Common Names: Horehound, White Horehound, Bull’s Blood, Seed of Horus
Scientific Name: Marrubium vulgare (Black Horehound is Ballota nigra)
Family: Lamiaceae (mint family)
Parts Used: Flowering herb
Harvesting: Harvest the leaves and flowers in the spring, just as the flowers begin to bloom. This is when the plant carries the most volatile oils.
Qualities: Bitter, Aromatic, Drying, Stimulating, Relaxing, Cool, Neutral
Constituents/Nutrition: Bitter principles, Phenolic acids, Flavonoids, Volatile oils, Saponins, Alkaloids, Phytosterols, Tannins, Mucilage, Resins, Diterpene Lactones (Marrubiin – bitter lactone), Diterpene Alcohols
Properties/Actions: Aromatic, Bitter Tonic, Choleretic, Expectorant, Antispasmodic,
Demulcent, Mild Sedative and Laxative, Vulnerary, Emmenagogue
Uses/Indications: A great Respiratory and Gastrointestinal herb. Horehound increases the appetite and decreases fullness/flatulence, especially when related to impaired bile secretions/flow. Horehound also aids the respiratory system by decreasing inflammation and spasms (Bronchitis, laryngitis, asthma, coughs – especially when related to thickened mucous, or dry coughs). As with Mullein, Horehound increases fluid/mucous production, which helps break up thick mucous and promote expectoration, and soothes the mucous membranes.
Folk History/Magical Uses: Magically, Horehound was used to break a magic spell. It was also used by Hippocrates for infertility in women. Horehound was mentioned in the 16th-century as an herb to increase mothers milk supply. Used as a honey or syrup for coughs. Horehound has also been used to decrease fevers and treat malaria, and it may also be useful in normalizing irregular heartbeats. Horehound is believed to be one of the herbs used during the seder feast of the Jewish Passover celebration to remind those present of the bitterness of captivity in Egypt.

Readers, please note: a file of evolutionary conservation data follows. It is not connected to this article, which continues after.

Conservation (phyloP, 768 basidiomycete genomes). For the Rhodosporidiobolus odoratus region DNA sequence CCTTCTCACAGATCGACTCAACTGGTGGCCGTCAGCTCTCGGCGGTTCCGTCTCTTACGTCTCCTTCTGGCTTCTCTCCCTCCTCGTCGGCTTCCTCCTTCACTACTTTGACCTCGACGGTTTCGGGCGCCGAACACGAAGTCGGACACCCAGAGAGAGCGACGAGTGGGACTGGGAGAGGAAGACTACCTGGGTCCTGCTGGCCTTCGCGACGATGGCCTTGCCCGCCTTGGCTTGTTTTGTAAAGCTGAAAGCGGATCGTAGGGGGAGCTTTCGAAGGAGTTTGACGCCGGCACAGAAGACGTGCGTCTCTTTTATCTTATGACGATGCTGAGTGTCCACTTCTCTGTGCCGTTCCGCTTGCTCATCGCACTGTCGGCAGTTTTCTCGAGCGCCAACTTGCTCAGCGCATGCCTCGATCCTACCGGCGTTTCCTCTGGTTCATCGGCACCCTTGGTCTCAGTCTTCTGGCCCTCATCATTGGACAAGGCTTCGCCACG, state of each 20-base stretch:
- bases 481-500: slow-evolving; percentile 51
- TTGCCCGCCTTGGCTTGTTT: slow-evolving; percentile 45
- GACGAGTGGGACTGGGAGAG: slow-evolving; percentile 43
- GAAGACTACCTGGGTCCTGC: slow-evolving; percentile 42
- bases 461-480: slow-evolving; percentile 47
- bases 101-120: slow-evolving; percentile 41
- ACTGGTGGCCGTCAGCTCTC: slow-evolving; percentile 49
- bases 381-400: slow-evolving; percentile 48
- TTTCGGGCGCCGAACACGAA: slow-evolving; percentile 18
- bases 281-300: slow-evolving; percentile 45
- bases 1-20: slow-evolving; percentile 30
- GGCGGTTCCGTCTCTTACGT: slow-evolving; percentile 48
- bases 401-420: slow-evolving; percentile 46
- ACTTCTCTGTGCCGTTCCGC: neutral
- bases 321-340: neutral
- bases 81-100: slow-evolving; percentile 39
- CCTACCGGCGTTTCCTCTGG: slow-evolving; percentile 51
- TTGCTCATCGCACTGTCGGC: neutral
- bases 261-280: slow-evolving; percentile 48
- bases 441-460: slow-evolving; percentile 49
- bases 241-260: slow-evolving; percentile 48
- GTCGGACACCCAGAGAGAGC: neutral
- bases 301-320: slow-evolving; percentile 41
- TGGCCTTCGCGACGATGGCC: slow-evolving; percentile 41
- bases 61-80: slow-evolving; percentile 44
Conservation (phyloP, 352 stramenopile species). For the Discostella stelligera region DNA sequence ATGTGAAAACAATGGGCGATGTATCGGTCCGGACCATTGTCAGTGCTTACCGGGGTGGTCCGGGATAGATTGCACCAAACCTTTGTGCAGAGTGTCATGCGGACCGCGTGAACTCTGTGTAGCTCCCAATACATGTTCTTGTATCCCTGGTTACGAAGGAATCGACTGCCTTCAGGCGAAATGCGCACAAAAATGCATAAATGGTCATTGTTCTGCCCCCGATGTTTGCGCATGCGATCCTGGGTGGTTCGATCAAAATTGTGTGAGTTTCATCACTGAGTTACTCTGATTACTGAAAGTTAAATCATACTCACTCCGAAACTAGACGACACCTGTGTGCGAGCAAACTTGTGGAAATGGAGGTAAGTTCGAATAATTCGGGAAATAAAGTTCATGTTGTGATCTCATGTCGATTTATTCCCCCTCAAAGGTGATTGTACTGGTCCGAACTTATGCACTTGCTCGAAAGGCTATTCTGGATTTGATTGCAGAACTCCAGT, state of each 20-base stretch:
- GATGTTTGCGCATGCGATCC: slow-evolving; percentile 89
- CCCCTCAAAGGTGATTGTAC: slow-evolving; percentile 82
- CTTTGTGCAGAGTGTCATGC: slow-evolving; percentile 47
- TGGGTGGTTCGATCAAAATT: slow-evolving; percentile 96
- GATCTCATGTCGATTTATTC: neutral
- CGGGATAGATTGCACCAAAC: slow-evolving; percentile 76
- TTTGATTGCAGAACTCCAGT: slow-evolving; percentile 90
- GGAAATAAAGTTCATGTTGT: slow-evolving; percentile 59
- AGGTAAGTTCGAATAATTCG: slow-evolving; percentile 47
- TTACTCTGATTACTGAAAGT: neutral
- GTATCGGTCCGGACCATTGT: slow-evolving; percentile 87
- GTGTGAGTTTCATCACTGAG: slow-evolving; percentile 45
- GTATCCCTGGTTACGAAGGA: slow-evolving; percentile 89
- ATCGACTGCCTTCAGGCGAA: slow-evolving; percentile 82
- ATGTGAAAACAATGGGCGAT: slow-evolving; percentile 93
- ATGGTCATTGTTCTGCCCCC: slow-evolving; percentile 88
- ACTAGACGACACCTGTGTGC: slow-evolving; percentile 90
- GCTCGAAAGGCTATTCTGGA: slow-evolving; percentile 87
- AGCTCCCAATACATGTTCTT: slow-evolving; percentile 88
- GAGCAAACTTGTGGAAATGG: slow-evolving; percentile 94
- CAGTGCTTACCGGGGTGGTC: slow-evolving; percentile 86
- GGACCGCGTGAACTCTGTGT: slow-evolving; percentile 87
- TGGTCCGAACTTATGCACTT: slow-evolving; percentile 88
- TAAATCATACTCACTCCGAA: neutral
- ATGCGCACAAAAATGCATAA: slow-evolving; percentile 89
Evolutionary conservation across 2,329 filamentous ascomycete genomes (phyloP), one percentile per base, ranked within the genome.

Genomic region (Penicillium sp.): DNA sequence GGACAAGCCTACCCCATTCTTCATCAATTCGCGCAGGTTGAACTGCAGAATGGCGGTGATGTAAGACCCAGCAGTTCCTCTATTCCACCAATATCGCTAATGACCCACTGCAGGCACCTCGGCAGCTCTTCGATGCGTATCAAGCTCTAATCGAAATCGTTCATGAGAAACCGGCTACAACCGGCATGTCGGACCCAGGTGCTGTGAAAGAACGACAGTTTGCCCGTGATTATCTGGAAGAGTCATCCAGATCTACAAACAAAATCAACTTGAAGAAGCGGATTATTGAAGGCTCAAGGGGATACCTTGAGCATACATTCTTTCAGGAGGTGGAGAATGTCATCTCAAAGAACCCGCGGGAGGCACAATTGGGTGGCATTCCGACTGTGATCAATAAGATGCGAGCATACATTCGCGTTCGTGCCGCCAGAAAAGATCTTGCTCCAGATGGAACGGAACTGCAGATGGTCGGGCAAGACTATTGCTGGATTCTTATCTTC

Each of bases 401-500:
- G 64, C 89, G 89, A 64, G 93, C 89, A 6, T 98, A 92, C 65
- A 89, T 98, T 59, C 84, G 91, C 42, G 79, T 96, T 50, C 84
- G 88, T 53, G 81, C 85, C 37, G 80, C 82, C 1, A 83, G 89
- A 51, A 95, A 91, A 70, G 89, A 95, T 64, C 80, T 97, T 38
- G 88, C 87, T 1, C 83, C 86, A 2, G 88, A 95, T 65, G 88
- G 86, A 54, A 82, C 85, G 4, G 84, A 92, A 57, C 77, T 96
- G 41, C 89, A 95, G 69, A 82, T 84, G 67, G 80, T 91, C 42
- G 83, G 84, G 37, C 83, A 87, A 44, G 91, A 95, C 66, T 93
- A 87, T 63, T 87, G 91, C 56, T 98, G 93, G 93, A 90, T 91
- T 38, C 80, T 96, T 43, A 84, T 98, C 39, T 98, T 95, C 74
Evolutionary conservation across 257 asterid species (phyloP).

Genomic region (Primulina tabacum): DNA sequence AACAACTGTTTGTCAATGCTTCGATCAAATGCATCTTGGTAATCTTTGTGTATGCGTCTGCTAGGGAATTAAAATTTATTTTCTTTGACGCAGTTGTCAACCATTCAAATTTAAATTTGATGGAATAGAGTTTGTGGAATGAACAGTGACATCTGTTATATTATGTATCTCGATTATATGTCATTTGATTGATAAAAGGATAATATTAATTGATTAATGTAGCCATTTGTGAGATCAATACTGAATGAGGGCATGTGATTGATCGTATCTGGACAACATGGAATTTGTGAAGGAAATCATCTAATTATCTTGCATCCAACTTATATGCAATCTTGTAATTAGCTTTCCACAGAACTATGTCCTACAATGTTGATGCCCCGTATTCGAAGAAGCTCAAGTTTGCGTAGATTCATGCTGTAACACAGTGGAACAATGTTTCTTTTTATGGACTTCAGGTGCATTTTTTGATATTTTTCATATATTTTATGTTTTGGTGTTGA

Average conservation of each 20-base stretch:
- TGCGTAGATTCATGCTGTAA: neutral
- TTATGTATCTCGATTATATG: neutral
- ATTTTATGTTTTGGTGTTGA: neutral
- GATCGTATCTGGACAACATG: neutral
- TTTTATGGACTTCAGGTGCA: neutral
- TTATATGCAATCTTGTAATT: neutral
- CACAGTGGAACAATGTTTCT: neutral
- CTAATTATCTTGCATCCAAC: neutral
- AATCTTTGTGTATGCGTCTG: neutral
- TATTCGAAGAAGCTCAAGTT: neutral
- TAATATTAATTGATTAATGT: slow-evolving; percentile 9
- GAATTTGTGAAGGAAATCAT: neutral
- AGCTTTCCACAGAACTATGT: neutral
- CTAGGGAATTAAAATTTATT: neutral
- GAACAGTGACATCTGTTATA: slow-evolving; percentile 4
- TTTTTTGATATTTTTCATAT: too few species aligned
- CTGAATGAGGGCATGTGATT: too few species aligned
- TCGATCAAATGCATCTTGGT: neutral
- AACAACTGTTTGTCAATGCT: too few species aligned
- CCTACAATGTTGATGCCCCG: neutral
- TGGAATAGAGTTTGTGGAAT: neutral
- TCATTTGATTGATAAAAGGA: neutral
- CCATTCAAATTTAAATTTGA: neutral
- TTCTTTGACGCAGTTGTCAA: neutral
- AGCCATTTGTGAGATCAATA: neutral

From King’s Dispensary, 1898:
“Action, Medical Uses, and Dosage.—Hoarhound is a stimulant tonic, expectorant, and diuretic. Its stimulant action upon the laryngeal and bronchial mucous membranes is pronounced, and it, undoubtedly, also influences the respiratory function. It is used in the form of syrup, in coughs, colds, chronic catarrh, asthma, and all pulmonary affections. The warm infusion will produce diaphoresis, and sometimes diuresis, and has been used with benefit in jaundice, asthma, hoarseness, amenorrhoea, and hysteria; the cold infusion is an excellent tonic in some forms of dyspepsia, acts as a vermifuge, and will be found efficient in checking mercurial ptyalism. In large doses it purges. It enters into the composition of several syrups and candies. Dose of the powder, 1 drachm; of the infusion, or syrup, from 2 to 4 fluid ounces; specific marrubium, 1 to 30 drops.”
Antioedematogenic effect of marrubiin obtained from Marrubium vulgare.
Systemic administration of Marrubin (a constituent of Horehound) shows non-specific inhibitory effects on pro-inflammatory compounds. Granted, the research was done on mouse ears, but I would bet, from its historical uses, that whole Horehound would work great on human ears too
J Ethnopharmacol. 2006 Jun 2
Cautions/Side Effects: No known side effects or drug interactions; use with caution in pregnancy due to its emmenagogue effects.